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The Corner

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There’s plenty to debate about the economic policies that have been adopted by Britain’s coalition government since coming into office in 2010, but that the country’s finances were coming to a very dangerous point indeed after the long Blair/Brown binge ought to be beyond dispute. Something had to be done, and however limited the progress (and however much fresh money has been wasted along the way) something has been done, thanks mainly to the efforts of finance minister George Osborne. He was, of course, given a big assist by the fact that Britain had ignored the advice of the likes of Tony Blair, the BBC and Paul Volcker (oh yes) and retained its own currency. That left the pound free to sink to a level that reflected  market perceptions (a  strong currency has to be earned) and it meant that the UK dodged the terrible trap into which the countries of the euro zone have fallen. A half-completed monetary union leaves its members peculiarly vulnerable to market panics on a scale that can convert a liquidity crisis into a solvency crisis, which is why Spain (say) is in much more of a jam than heavily-indebted Britain. I linked to a paper that explained this last year, but, basically, by retaining control of the printing press, the UK can pay its bills so long as there are buyers for its paper. Spain does not have that luxury.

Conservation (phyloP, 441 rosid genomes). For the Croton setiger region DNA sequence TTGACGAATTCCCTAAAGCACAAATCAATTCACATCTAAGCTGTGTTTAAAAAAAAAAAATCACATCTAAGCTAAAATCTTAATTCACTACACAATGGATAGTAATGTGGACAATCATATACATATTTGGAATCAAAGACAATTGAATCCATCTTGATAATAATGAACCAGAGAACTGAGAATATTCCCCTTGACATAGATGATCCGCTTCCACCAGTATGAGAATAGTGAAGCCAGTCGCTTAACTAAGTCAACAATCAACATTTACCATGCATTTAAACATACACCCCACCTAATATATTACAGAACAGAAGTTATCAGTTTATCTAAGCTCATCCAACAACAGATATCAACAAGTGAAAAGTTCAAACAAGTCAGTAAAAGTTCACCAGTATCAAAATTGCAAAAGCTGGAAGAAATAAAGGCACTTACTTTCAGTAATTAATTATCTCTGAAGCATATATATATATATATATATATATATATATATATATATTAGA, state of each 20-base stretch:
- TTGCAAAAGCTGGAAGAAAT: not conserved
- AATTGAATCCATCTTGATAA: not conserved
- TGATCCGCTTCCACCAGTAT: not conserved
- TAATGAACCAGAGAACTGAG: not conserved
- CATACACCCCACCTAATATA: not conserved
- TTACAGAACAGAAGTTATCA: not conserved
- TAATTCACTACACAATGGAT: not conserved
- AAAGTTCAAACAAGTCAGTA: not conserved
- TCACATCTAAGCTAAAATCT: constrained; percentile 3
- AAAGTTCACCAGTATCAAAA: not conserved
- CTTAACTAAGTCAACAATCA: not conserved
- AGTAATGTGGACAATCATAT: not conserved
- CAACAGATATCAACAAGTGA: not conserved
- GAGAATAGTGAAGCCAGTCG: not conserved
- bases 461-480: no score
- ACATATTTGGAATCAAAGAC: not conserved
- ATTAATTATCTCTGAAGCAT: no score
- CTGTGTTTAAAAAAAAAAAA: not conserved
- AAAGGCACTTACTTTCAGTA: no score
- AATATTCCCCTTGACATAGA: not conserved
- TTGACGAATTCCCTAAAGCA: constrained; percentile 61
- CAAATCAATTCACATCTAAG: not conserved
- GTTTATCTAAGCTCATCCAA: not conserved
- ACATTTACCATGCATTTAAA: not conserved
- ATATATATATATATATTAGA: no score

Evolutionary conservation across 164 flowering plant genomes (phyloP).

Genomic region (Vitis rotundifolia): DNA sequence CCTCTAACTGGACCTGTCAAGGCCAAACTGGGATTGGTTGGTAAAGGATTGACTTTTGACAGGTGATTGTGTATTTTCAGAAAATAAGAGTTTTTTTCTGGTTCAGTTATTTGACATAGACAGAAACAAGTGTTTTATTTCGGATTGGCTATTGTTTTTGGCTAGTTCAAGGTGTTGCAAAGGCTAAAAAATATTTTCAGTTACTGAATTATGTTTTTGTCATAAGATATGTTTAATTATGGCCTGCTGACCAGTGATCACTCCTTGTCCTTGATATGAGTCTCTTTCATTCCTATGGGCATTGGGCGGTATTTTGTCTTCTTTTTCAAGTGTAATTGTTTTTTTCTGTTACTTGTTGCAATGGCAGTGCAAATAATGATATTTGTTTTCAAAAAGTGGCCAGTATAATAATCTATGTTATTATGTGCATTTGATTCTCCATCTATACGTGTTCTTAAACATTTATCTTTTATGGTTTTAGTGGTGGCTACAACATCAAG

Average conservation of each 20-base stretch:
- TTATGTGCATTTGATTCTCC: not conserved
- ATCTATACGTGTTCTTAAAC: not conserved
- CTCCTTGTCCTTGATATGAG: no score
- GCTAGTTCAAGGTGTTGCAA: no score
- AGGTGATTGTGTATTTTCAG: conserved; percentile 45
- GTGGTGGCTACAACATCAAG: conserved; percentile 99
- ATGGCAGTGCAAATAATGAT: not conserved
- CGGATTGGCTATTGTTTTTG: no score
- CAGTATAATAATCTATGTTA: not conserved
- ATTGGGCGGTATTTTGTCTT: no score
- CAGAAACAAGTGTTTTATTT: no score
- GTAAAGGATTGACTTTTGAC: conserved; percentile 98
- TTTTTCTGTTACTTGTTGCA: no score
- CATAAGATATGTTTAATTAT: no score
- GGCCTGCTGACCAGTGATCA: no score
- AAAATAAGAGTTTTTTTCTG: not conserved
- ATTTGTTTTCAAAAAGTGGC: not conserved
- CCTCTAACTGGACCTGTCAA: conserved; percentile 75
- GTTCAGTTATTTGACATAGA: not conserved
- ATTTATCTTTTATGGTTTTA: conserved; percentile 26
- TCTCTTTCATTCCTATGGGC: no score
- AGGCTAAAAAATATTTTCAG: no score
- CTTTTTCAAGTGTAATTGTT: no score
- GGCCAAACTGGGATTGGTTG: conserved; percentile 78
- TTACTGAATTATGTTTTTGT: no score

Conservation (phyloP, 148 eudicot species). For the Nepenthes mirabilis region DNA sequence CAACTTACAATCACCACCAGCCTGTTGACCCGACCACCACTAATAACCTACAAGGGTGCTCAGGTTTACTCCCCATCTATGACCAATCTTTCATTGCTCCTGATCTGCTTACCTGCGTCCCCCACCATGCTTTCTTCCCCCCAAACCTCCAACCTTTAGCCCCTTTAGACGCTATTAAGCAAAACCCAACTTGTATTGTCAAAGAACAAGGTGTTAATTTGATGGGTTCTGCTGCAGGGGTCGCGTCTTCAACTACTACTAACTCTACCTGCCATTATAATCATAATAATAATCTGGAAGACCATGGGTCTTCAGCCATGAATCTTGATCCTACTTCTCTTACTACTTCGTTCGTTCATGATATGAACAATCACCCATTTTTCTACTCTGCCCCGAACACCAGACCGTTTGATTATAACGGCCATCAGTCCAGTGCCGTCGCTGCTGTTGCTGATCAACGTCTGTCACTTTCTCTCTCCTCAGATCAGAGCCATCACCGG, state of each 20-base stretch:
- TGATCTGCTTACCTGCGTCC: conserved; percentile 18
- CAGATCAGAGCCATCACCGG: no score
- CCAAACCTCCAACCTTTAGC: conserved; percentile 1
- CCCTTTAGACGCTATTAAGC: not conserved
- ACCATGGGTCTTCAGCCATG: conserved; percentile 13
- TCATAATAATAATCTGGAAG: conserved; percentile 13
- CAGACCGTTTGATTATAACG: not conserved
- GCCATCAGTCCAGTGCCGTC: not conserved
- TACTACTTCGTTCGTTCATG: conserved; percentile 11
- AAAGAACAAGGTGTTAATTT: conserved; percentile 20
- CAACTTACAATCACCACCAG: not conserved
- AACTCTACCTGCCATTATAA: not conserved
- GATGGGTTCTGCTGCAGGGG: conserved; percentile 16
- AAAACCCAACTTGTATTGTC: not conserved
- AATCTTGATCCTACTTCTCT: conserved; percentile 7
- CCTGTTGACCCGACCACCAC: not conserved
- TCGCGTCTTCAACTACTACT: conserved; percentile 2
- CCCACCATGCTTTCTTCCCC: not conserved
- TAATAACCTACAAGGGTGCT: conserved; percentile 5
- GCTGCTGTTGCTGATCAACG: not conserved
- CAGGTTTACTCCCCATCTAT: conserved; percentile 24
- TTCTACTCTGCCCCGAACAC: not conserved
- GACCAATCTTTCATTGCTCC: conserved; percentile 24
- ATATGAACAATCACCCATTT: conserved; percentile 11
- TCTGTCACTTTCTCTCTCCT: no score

But the price that lenders will demand for taking that British paper can rise very quickly, particularly in the case of a currency that enjoys far less safe haven status than the dollar. When the Coalition took power, there was every danger of a renewed run on the pound, and with it the need to hike interest rates (and thus borrowing costs) to levels that would have fed on themselves. To avoid that disaster, Osborne had at least to signal a change of course. And he did.

The alternative would have been disaster, as the IMF’s Christine Lagarde recognized today:

“The gain that resulted from the fiscal consolidation that was decided two years ago has been that result, the credibility of the UK government and its ability to borrow at extremely favourable rates….Sometimes you feel like you could look back and wonder ‘what if?’. And when I think back myself to May 2010, when the UK deficit was at 11% and I try to imagine what the situation would be like today if no such fiscal consolidation programme had been decided… I shiver.”

Food for thought.



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